Art vs. Science: Cluefinders

No matter how much I despise “The Da Vinci Code,” I can help but admit that this NY Times article is pretty much one of the primary definitions of ‘awesome’.

Hunting for Lost Art

A UCSD Engineer who has spent a majority of his career using science to recover lost artworks, has embarked on a Dan-brownian adventure (minus French lady and self-mutilating monk) in the Hall of 500 in Florence, Italy. Apparently, when he was there ages ago with a Leonardo Da Vinci Scholar, the two came across a small flag in one of the Medici-era murals on the walls that had a cryptic message: “Seek and you shall find”, in Latin no less. (CMCM?)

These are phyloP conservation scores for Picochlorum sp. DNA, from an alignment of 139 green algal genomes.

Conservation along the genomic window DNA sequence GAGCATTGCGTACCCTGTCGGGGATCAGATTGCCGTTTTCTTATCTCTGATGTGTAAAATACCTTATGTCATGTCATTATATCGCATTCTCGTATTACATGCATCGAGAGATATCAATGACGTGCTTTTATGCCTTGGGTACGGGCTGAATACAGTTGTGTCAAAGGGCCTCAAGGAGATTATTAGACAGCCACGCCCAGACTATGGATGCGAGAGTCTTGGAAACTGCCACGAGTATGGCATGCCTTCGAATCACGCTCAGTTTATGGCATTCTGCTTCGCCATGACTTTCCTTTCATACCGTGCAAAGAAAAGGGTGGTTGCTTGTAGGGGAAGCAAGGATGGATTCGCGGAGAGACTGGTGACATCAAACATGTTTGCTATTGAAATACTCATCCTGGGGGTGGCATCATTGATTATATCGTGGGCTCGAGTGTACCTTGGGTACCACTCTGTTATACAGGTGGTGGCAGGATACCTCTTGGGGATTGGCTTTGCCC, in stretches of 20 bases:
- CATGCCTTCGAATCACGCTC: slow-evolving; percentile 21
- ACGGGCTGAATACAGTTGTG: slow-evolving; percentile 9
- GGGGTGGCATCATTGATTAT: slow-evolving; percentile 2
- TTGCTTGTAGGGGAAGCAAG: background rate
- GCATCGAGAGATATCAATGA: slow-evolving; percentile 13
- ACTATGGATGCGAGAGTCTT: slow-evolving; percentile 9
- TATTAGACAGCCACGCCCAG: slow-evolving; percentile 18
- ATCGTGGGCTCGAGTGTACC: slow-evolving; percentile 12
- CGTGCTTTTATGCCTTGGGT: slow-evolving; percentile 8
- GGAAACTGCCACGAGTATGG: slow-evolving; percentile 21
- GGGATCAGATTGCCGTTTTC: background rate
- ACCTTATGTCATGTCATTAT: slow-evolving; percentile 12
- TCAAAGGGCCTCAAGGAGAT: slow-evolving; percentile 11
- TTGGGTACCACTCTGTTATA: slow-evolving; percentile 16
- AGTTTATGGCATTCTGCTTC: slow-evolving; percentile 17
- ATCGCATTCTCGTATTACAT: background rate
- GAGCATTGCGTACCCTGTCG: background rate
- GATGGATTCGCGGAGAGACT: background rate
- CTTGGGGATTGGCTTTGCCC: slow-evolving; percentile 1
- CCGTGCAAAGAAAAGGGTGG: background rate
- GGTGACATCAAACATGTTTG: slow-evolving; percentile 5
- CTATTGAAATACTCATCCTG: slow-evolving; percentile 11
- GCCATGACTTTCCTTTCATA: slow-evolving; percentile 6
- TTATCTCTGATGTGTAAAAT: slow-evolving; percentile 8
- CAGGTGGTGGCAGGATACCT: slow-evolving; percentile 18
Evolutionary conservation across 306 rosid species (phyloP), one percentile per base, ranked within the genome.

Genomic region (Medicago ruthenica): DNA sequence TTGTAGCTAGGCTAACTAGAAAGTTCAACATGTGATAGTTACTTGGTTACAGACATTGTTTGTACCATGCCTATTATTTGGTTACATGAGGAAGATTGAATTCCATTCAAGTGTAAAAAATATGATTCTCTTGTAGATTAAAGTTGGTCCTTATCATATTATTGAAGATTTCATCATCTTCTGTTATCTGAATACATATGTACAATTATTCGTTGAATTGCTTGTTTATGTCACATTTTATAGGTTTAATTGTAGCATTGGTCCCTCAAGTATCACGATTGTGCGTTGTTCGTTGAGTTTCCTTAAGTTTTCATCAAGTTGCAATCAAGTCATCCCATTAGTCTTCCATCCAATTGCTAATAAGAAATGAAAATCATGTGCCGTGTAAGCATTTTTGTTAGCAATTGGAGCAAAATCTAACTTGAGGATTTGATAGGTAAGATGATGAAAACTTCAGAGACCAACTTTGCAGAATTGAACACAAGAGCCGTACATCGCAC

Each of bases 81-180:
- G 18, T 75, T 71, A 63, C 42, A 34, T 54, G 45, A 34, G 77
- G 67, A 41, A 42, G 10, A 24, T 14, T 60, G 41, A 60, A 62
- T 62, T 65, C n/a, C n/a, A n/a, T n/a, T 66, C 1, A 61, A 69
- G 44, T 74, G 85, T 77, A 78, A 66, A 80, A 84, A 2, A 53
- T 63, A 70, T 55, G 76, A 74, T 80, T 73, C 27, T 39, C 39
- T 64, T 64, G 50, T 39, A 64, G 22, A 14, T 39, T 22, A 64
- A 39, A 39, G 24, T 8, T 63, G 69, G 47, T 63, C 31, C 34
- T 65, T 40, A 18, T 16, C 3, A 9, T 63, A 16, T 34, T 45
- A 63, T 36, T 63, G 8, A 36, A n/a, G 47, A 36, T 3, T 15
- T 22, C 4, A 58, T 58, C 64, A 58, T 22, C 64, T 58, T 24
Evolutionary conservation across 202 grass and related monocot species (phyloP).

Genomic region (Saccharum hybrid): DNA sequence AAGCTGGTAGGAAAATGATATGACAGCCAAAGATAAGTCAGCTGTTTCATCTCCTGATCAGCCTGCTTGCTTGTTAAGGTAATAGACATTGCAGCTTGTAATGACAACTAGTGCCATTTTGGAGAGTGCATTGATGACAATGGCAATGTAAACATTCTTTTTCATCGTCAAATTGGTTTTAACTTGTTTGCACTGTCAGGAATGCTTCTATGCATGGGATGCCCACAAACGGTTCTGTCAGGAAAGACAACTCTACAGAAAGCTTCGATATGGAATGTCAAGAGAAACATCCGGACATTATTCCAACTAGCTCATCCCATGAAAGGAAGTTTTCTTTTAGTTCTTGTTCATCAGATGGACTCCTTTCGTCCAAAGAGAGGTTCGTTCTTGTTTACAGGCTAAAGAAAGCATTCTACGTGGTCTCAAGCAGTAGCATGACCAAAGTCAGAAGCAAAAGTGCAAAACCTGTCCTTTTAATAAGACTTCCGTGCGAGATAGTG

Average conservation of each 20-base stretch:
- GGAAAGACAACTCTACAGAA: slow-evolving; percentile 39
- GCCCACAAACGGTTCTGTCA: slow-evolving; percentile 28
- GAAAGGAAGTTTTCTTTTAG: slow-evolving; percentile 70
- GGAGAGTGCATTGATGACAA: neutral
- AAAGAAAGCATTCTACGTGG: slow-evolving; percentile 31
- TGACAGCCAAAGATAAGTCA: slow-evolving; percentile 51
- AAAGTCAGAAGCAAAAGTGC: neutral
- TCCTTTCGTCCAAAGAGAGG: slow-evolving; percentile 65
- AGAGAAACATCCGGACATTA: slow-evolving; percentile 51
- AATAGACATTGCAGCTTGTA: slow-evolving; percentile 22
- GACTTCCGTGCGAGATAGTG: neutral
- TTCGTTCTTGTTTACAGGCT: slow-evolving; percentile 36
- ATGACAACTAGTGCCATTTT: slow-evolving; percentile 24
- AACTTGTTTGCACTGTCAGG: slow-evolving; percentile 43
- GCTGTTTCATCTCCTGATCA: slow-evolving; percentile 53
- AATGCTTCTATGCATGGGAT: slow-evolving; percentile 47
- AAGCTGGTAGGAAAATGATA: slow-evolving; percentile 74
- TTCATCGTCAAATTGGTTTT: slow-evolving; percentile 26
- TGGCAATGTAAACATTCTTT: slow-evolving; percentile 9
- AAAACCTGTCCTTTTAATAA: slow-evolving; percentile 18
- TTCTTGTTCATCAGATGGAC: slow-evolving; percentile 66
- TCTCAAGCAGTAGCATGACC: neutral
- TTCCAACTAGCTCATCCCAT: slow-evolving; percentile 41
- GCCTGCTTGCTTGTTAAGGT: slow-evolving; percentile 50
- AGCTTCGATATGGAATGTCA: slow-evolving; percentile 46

The wall is fabled to be the site of one of Da Vinci’s greatest masterworks-a battle scene 3x the size of the last supper, which was covered by the Medici muralist in the 1500s. But how do we know for sure without destroying the outer painting?The answer is hilariously the same answer that gave rise to the development modern physics and quantum mechanics: just shoot a beam of particles at it, dagnabbit!

And that is exactly what they are going to do— shoot a bean of neutrons at the painting and basically observe how they bounce back in order to determine what materials (the sulfur of Leonardo’s paint??) lie beneath the surface.

Now if only we could shoot particles at Dan Brown.

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